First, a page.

SNAP. Of those eligible, 68 percent don't sign up for the Supplemental Nutrition Assistance Program (formerly called food stamps). Now, users can double the value of their benefit at some 200 farmers' markets nationwide, thanks to Wholesome Wave, a nonprofit that works to bring affordable, fresh, local produce to American homes.
Time is money. On average, coupon users save $8 per supermarket visit from 13 minutes of clipping—more than $400 a year, according to the coupon industry. Those who devote 20 minutes a week to the task shave their annual grocery bill by nearly $1,000.
It’s a wrap. Use Sunday comics or old maps and calendars for colorful gift packaging. Twist a nice dish towel around a bottle of wine to create a
Photo by: Chris Mueller/Redux
Deal-a-day. Social buying websites have taken off this year. You can join Groupon, LivingSocial and BuyWithMe for daily deals that show up in your email promising local discounts on everything from teeth whitening and yoga classes to maid services and fly-fishing. Dealfind and Dealon also feature deals on food, local events and services. Dealery.com and Yipit aggregate offerings from multiple sites for one-stop e-shopping.
Organics on a budget. Fruits and vegetables grown without pesticides can cost twice as much as non-organics in supermarkets. Local growing means lower shipping costs. Go to the Organic Consumers Association for bulk-buying co-ops and farmers’ markets in your area.
Menu online. Before you leave for a restaurant, find dining bargains online. Many chains and local spots post menus on their own sites, or if you're in a major city, check Grubstreet.com or Gayot.com.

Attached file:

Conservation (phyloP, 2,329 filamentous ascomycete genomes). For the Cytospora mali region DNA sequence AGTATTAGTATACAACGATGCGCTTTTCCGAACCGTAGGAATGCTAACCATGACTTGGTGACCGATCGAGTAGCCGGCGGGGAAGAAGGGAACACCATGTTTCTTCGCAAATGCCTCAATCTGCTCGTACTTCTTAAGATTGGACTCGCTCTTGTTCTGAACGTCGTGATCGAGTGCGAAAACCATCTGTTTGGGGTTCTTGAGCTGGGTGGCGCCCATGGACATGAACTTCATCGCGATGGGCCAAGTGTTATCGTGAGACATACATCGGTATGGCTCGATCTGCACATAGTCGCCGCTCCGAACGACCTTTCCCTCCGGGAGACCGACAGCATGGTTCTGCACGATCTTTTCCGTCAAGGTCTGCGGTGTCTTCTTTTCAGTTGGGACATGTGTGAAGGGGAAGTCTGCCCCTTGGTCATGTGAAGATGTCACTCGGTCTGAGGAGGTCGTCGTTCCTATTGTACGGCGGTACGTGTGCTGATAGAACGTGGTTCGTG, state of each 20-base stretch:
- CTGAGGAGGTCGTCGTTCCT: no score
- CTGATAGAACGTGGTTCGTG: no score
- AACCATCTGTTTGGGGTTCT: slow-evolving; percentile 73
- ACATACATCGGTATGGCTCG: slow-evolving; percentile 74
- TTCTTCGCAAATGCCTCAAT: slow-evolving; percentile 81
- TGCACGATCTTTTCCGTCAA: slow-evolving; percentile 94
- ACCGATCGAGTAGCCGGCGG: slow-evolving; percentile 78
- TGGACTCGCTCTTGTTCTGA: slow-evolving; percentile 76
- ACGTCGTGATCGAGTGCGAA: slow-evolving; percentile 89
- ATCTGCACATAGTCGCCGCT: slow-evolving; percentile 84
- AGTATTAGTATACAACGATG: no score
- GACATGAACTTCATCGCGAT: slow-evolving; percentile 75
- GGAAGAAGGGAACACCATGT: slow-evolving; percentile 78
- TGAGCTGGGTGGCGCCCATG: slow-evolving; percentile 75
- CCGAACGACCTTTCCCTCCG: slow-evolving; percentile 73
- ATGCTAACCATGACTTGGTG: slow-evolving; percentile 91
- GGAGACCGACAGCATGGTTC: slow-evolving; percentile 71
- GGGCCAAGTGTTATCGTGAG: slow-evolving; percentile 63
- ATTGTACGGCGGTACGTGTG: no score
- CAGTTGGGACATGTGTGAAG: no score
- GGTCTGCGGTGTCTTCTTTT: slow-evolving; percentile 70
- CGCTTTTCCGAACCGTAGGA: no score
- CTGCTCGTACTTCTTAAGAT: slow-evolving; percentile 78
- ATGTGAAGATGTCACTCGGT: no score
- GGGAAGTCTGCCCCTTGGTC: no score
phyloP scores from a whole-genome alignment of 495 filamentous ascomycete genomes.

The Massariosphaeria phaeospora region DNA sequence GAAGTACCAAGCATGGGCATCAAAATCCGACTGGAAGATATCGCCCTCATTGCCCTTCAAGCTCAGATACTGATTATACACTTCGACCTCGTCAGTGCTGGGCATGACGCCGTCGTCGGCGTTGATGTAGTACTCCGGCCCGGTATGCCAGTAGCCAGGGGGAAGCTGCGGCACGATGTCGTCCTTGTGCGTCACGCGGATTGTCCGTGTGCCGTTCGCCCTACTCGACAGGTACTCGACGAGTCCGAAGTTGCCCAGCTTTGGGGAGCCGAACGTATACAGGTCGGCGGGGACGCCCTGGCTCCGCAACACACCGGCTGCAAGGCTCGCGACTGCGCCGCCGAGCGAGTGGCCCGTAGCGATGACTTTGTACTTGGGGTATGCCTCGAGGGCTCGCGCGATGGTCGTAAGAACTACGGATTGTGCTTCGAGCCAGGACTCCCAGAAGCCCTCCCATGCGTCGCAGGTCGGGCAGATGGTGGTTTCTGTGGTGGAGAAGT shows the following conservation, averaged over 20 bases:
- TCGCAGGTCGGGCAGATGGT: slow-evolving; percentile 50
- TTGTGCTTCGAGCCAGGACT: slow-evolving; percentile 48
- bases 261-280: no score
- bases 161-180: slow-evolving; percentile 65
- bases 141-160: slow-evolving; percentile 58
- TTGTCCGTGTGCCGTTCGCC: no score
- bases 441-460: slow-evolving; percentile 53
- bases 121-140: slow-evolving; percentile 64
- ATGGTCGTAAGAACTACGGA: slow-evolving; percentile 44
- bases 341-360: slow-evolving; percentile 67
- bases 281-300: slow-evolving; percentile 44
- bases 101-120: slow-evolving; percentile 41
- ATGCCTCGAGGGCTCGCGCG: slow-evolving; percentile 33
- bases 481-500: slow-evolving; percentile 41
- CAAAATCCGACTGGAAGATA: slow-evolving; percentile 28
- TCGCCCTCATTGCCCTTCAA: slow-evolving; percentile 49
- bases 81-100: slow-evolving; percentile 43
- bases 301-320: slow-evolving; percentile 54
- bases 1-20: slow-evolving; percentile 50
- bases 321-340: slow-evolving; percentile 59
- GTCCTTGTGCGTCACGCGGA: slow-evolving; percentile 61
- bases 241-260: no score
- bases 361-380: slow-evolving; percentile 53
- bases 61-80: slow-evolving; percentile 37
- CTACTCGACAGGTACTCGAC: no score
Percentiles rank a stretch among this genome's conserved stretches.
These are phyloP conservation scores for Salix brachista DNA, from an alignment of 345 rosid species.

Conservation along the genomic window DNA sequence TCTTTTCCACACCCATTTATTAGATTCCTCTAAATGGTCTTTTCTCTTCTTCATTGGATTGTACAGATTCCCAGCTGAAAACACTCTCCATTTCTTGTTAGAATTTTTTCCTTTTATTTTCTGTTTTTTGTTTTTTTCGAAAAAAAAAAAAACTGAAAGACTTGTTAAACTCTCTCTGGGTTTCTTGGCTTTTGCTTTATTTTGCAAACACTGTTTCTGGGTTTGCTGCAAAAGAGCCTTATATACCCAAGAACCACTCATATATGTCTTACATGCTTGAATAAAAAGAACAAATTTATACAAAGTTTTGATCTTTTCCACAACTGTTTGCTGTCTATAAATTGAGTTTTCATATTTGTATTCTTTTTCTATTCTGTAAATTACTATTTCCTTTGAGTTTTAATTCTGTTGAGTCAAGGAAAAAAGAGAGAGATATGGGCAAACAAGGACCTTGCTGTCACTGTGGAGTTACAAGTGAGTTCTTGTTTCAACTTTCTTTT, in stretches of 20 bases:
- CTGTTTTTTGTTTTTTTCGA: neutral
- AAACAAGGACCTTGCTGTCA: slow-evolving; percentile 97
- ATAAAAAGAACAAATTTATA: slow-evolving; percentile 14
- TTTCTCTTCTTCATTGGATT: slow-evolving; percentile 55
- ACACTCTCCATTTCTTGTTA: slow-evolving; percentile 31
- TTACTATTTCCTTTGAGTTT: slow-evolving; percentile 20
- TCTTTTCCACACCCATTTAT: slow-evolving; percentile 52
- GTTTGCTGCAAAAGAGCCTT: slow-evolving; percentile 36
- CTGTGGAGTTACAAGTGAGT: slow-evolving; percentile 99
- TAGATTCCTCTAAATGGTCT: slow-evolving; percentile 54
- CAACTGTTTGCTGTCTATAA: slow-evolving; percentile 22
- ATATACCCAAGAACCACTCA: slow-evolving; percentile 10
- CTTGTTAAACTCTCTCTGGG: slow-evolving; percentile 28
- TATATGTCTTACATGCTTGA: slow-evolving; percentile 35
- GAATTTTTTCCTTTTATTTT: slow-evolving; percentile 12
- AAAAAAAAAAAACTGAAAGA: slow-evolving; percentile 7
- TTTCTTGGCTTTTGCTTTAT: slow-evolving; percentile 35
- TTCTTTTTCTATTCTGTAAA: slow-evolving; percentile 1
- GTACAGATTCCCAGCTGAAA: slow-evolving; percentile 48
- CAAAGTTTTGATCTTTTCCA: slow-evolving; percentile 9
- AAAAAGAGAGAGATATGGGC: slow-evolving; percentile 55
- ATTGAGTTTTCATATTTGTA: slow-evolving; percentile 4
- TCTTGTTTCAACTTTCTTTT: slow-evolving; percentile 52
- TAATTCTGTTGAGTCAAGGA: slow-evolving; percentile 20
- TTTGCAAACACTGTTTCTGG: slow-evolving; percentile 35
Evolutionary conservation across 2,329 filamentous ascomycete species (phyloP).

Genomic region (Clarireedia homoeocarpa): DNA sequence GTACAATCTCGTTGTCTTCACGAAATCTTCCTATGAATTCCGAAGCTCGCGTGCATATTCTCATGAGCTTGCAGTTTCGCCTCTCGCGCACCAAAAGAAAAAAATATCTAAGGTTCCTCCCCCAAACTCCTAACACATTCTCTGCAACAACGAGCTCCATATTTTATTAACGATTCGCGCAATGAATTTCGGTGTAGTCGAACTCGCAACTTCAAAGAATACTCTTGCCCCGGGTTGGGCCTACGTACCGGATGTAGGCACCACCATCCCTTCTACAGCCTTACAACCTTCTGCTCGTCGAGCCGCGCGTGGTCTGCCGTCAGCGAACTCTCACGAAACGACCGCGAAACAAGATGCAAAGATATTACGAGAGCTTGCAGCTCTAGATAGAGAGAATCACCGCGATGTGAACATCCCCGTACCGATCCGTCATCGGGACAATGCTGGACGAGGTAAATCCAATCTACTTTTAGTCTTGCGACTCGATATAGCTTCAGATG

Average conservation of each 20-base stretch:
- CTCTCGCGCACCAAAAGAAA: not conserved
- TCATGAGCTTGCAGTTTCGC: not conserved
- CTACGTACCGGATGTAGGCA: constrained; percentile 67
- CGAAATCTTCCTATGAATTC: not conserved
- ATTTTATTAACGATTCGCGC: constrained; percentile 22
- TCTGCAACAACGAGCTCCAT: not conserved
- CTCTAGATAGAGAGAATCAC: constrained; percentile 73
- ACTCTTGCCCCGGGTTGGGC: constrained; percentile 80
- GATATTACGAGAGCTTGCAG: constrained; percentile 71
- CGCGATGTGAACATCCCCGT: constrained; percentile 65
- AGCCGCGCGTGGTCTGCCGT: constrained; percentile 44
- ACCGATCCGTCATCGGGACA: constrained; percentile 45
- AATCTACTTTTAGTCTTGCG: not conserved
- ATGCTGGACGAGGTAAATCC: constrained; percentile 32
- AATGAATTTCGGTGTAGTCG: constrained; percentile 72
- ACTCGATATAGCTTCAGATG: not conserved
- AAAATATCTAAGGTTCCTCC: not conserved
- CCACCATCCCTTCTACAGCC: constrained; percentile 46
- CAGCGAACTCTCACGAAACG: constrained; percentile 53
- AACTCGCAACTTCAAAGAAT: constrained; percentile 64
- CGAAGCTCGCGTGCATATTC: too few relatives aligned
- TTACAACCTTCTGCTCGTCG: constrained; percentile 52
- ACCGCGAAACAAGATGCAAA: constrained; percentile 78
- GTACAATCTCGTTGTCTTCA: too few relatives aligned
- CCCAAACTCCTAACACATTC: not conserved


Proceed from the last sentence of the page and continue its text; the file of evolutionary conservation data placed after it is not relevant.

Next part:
Click, don't stick. Many banks offer a secure and convenient way to pay bills online for free, saving you the cost of checks, envelopes, stamps and the occasional late fee. Check with your bank.
Rebate follow-up. Some 20 to 40 percent of shoppers never collect the rebate that helped seal the deal. Merchants are counting on this — prove them wrong! Save all receipts, forms and packaging needed to apply. Send them in immediately. Be careful to follow all directions and keep copies. Cash or spend your rebate right way — it may expire.
Treat everything as returnable. Don't throw up your hands if a new purchase breaks or you decide you don't like it. Many merchants and manufacturers will give you a replacement for free, no questions asked, with or without a receipt — but you've got to ask.
Say when. Winter is the best time to buy homes, exercise equipment and TVs; spring is best for computers, digital cameras and carpeting; summer for indoor furniture, camcorders and snow blowers; and fall for lawn mowers, gas grills and GPS navigators.
Books for less. Many libraries sell donated books to raise funds. You can often find like-new recent titles at a low cost — and support your library at the same time.
Hang on to hangers. When you buy clothes in a store, ask if you can keep the hangers they're on. Many clerks will say yes.
Be a yard sale shark. Wall Street knows how to exploit price differences between markets. Likewise, you may make pocket money buying choice items at yard sales, then selling them on online auction sites or community boards.
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Contributors: Arthur Dalglish, Sid Kirchheimer, Cathie Gandel, Joan Rattner Heilman, K.C. Summers, Jeff Yeager, Bob Calandra and AARP members like you.